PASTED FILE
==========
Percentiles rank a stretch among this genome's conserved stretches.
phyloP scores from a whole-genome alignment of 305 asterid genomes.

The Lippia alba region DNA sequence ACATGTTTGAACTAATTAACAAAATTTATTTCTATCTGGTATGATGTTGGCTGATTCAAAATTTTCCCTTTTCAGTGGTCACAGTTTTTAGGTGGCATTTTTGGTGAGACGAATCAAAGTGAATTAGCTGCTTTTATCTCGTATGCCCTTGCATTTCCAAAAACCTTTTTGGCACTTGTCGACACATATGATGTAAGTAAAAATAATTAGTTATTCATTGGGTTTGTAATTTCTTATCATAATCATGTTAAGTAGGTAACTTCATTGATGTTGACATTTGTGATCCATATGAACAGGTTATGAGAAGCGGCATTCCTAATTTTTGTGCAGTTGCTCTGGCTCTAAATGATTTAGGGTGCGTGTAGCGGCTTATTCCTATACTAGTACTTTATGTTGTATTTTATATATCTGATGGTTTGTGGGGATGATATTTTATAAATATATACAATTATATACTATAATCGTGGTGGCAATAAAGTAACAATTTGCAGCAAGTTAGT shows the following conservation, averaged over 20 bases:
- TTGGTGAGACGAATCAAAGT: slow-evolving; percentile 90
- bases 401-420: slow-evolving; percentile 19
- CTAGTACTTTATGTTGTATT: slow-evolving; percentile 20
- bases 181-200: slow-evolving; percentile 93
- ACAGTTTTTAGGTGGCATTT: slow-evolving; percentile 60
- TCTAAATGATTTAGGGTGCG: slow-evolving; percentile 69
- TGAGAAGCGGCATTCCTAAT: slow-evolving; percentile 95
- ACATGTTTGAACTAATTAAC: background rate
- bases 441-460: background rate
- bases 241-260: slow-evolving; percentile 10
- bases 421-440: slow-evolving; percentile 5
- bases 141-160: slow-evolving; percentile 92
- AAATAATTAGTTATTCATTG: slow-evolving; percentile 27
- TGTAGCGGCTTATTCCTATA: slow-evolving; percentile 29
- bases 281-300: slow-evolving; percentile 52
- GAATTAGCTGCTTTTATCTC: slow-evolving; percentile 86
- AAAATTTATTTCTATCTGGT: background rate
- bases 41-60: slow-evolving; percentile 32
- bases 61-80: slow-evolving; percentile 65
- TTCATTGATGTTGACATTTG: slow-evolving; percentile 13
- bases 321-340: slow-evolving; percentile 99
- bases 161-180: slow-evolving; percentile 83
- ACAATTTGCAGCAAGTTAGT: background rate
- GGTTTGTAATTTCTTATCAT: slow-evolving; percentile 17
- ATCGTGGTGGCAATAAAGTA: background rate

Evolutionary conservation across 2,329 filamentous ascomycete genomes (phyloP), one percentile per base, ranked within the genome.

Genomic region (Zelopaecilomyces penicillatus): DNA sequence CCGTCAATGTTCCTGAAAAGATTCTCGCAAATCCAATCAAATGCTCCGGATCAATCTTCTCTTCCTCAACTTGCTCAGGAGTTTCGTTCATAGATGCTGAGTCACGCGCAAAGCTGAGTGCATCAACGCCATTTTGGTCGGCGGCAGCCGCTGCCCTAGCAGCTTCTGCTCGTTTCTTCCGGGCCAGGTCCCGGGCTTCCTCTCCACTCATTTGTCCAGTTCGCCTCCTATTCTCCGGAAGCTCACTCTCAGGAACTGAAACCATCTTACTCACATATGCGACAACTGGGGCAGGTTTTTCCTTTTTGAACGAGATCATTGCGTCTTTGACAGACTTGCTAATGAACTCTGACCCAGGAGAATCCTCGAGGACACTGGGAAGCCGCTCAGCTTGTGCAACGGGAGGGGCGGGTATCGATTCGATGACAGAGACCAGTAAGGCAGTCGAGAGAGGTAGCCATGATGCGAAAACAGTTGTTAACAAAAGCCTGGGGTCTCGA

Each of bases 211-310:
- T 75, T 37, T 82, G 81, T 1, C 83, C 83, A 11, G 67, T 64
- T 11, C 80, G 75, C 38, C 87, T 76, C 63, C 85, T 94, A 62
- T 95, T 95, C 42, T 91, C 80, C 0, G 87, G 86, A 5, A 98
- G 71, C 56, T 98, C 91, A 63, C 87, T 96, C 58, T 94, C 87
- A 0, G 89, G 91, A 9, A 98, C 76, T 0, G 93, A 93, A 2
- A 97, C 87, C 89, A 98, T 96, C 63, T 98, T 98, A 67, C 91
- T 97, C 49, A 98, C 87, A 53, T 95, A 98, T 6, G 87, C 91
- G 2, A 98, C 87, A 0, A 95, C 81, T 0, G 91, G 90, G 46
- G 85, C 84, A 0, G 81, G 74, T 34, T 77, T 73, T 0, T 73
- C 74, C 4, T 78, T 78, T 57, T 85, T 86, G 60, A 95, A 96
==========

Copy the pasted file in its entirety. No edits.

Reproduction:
Percentiles rank a stretch among this genome's conserved stretches.
phyloP scores from a whole-genome alignment of 305 asterid genomes.

The Lippia alba region DNA sequence ACATGTTTGAACTAATTAACAAAATTTATTTCTATCTGGTATGATGTTGGCTGATTCAAAATTTTCCCTTTTCAGTGGTCACAGTTTTTAGGTGGCATTTTTGGTGAGACGAATCAAAGTGAATTAGCTGCTTTTATCTCGTATGCCCTTGCATTTCCAAAAACCTTTTTGGCACTTGTCGACACATATGATGTAAGTAAAAATAATTAGTTATTCATTGGGTTTGTAATTTCTTATCATAATCATGTTAAGTAGGTAACTTCATTGATGTTGACATTTGTGATCCATATGAACAGGTTATGAGAAGCGGCATTCCTAATTTTTGTGCAGTTGCTCTGGCTCTAAATGATTTAGGGTGCGTGTAGCGGCTTATTCCTATACTAGTACTTTATGTTGTATTTTATATATCTGATGGTTTGTGGGGATGATATTTTATAAATATATACAATTATATACTATAATCGTGGTGGCAATAAAGTAACAATTTGCAGCAAGTTAGT shows the following conservation, averaged over 20 bases:
- TTGGTGAGACGAATCAAAGT: slow-evolving; percentile 90
- bases 401-420: slow-evolving; percentile 19
- CTAGTACTTTATGTTGTATT: slow-evolving; percentile 20
- bases 181-200: slow-evolving; percentile 93
- ACAGTTTTTAGGTGGCATTT: slow-evolving; percentile 60
- TCTAAATGATTTAGGGTGCG: slow-evolving; percentile 69
- TGAGAAGCGGCATTCCTAAT: slow-evolving; percentile 95
- ACATGTTTGAACTAATTAAC: background rate
- bases 441-460: background rate
- bases 241-260: slow-evolving; percentile 10
- bases 421-440: slow-evolving; percentile 5
- bases 141-160: slow-evolving; percentile 92
- AAATAATTAGTTATTCATTG: slow-evolving; percentile 27
- TGTAGCGGCTTATTCCTATA: slow-evolving; percentile 29
- bases 281-300: slow-evolving; percentile 52
- GAATTAGCTGCTTTTATCTC: slow-evolving; percentile 86
- AAAATTTATTTCTATCTGGT: background rate
- bases 41-60: slow-evolving; percentile 32
- bases 61-80: slow-evolving; percentile 65
- TTCATTGATGTTGACATTTG: slow-evolving; percentile 13
- bases 321-340: slow-evolving; percentile 99
- bases 161-180: slow-evolving; percentile 83
- ACAATTTGCAGCAAGTTAGT: background rate
- GGTTTGTAATTTCTTATCAT: slow-evolving; percentile 17
- ATCGTGGTGGCAATAAAGTA: background rate

Evolutionary conservation across 2,329 filamentous ascomycete genomes (phyloP), one percentile per base, ranked within the genome.

Genomic region (Zelopaecilomyces penicillatus): DNA sequence CCGTCAATGTTCCTGAAAAGATTCTCGCAAATCCAATCAAATGCTCCGGATCAATCTTCTCTTCCTCAACTTGCTCAGGAGTTTCGTTCATAGATGCTGAGTCACGCGCAAAGCTGAGTGCATCAACGCCATTTTGGTCGGCGGCAGCCGCTGCCCTAGCAGCTTCTGCTCGTTTCTTCCGGGCCAGGTCCCGGGCTTCCTCTCCACTCATTTGTCCAGTTCGCCTCCTATTCTCCGGAAGCTCACTCTCAGGAACTGAAACCATCTTACTCACATATGCGACAACTGGGGCAGGTTTTTCCTTTTTGAACGAGATCATTGCGTCTTTGACAGACTTGCTAATGAACTCTGACCCAGGAGAATCCTCGAGGACACTGGGAAGCCGCTCAGCTTGTGCAACGGGAGGGGCGGGTATCGATTCGATGACAGAGACCAGTAAGGCAGTCGAGAGAGGTAGCCATGATGCGAAAACAGTTGTTAACAAAAGCCTGGGGTCTCGA

Each of bases 211-310:
- T 75, T 37, T 82, G 81, T 1, C 83, C 83, A 11, G 67, T 64
- T 11, C 80, G 75, C 38, C 87, T 76, C 63, C 85, T 94, A 62
- T 95, T 95, C 42, T 91, C 80, C 0, G 87, G 86, A 5, A 98
- G 71, C 56, T 98, C 91, A 63, C 87, T 96, C 58, T 94, C 87
- A 0, G 89, G 91, A 9, A 98, C 76, T 0, G 93, A 93, A 2
- A 97, C 87, C 89, A 98, T 96, C 63, T 98, T 98, A 67, C 91
- T 97, C 49, A 98, C 87, A 53, T 95, A 98, T 6, G 87, C 91
- G 2, A 98, C 87, A 0, A 95, C 81, T 0, G 91, G 90, G 46
- G 85, C 84, A 0, G 81, G 74, T 34, T 77, T 73, T 0, T 73
- C 74, C 4, T 78, T 78, T 57, T 85, T 86, G 60, A 95, A 96